ooooh the xiao long bao, asia’s best contribution to modern society along with female drivers. we prepped our stomachs in anticipation of plenty of dumpling adventures and we had our first run in with the infamous din tai fung juicy bun within 6 hours of landing in taiwan.
din tai fung
the infamous chain seen ’round the world might be the most recognizable name when anyone mentions xlb. i’ll be the debbie downer here and admit that after visiting the ones in hk and shanghai that i haven’t been a huge fan of them due to the pricepoint. in shanghai, where prices are generally much cheaper than north america, we paid for a meal at dtf at par with canadian dollars and still left hungry. in addition to that, we went to a local restaurant that served up what i felt were superior dumplings for a fraction of the price (i think that 7 of us ate for a little more than 2 of us ate for at dtf). anyways, dtf in taipei… it was on. we visited two during our stay, our first one being the newest storefront in the xinyi district. we beat the dinner rush by a little bit and we had no problems getting a seat for three. from the moment we sat down, we had multiple staff waiting on us and this kept up ofr the whole dinner. if our tea cups were empty they were refilled within a minute at most, i’ve never seen service like this at a restaurant of this pricepoint. on average, dishes were maybe 2/3 the price of similar dishes back home except the xlb which were around par ($200nt, $8 for 10) however the xlbs were noticeably better than the others we’ve had in taiwan. the wrappers were the thinnest, perhaps the smallest in size as well but plenty of juice and the meat was not too salty with a light flavour.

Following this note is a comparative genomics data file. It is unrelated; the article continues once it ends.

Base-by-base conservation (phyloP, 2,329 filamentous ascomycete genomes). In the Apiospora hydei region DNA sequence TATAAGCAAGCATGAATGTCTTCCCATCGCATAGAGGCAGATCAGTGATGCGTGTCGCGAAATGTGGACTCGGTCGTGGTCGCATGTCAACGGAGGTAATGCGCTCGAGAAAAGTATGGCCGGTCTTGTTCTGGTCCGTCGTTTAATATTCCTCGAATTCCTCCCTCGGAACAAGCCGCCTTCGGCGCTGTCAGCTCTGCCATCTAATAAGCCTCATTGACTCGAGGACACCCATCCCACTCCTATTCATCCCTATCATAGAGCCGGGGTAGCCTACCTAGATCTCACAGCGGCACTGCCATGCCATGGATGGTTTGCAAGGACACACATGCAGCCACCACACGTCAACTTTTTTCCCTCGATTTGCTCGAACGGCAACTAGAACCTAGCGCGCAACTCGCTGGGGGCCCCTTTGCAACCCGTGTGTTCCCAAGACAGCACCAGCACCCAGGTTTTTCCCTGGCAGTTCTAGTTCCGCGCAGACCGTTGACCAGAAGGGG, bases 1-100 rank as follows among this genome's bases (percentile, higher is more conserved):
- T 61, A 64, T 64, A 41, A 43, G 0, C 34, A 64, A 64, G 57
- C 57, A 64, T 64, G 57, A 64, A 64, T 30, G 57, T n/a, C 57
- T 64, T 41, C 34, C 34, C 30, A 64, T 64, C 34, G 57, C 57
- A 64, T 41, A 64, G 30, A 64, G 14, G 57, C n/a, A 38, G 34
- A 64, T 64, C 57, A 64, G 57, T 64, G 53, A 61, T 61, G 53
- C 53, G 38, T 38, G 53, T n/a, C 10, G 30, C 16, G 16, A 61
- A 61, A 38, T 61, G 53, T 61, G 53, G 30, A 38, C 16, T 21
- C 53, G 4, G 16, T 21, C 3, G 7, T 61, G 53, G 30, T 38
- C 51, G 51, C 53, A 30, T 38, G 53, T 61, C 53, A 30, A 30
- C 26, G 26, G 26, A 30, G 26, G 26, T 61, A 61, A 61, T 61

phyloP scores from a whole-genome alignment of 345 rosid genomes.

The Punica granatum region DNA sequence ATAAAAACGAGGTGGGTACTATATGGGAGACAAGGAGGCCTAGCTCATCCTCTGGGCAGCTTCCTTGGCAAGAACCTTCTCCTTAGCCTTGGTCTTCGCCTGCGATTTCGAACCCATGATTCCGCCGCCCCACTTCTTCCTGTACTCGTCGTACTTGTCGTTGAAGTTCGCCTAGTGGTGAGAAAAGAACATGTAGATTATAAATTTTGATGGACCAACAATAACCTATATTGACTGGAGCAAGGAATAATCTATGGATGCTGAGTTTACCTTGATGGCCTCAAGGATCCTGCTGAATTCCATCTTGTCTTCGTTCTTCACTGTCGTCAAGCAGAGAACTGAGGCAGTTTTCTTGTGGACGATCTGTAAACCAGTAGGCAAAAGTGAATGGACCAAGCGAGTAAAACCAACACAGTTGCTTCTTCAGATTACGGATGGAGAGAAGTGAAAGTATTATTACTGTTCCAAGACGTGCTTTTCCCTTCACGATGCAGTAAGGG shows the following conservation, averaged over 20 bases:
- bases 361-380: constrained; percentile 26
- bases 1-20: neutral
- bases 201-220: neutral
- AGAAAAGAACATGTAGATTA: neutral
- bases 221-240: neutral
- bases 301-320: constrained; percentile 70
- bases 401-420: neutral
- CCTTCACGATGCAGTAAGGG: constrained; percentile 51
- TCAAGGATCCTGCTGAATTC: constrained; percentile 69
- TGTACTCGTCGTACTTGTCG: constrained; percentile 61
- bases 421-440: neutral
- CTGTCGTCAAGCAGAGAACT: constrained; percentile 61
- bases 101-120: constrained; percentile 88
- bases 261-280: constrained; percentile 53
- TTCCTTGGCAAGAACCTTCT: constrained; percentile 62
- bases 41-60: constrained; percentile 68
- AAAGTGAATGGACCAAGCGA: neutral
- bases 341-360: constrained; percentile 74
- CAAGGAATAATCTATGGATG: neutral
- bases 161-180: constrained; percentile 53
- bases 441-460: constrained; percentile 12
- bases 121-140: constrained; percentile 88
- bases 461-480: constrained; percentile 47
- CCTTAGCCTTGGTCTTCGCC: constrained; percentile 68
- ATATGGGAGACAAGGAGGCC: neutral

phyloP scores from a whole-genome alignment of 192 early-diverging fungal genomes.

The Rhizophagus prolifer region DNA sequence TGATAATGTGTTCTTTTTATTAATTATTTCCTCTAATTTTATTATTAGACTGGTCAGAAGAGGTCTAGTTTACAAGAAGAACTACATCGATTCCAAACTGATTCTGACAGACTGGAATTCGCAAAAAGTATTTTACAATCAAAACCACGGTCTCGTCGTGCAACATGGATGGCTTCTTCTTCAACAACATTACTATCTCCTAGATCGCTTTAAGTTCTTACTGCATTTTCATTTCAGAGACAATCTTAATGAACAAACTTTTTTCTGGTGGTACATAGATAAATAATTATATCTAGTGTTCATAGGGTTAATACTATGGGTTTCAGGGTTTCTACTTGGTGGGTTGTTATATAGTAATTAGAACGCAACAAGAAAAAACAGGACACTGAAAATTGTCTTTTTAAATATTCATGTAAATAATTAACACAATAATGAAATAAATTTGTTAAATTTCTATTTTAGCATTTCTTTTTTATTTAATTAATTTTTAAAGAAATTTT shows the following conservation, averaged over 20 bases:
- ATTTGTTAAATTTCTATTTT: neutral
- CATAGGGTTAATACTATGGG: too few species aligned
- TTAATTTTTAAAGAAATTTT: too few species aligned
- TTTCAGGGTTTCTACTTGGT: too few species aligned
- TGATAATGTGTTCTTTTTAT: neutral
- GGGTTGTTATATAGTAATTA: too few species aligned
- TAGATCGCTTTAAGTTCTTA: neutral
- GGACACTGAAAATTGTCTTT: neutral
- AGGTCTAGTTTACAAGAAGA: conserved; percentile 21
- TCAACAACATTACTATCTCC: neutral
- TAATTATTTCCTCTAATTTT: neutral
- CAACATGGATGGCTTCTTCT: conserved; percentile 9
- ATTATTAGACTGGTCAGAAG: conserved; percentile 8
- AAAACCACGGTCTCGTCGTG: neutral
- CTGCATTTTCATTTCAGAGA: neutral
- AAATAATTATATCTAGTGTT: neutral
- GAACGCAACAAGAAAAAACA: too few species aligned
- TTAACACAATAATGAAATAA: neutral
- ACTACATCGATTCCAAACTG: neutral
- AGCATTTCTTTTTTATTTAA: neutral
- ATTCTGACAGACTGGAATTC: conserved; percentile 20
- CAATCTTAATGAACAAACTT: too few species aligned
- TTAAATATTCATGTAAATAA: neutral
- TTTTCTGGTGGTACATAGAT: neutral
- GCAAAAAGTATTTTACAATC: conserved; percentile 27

this 24 hour breakfast chain served up behemoths of xlbs. at almost double the size of dtf’s dumplings, i felt like these had the most flavourful meat (darker meat almost with a slightly bolder & dirty flavour). i really liked these ones but at only 80nt ($3.25) for 10, the consistency just wasn’t there. one dumpling would have paper thin skin and the next one would be a blob. some would also stick to the steamers and we had a number of them that were already ripped by the time we walked the steamers back to our table. the dipping sauce is different from the others as it’s a thicker mixture of vinegar, ginger and garlic. overall i really liked yong he’s xlbs but we were also adding them onto a big breakfast spread of rice rolls, soy milk, dah ping and plenty of other white/brown goodies.
kao chi is a chain that serves up shanghainese dishes and is considerably more expensive than the restaurants we’ve found ourselves in lately. frank and i made a pit stop here after dessert and a gua bao snack and a little before our trip to a night market so we barely had enough stomach room for 20 dumplings. they’re better known for their san jeen bao, the breadier pan fried dumplings so we had to order up one set of those that were served up in an iron skillet deep enough to crisp both the bottoms as the sides of each dumpling. i really like the bready portion of these dumplings but after visiting shanghai, prefer the thinner, fully crispy shells from yang’s dumplings. then again, eating in an alley is cleaner than yang’s so you there’s some upside to eating in restauarants sometimes.
kao chi’s xlbs were quite good too but just a notch below dtf’s while costing the same. the skins were a little thicker, the top of each dumpling was quite thick and dry though each one was slightly bigger. i would still recommend them as option to din tai fung’s massive lineups but for a meal as a whole i think there are better options for cheaper.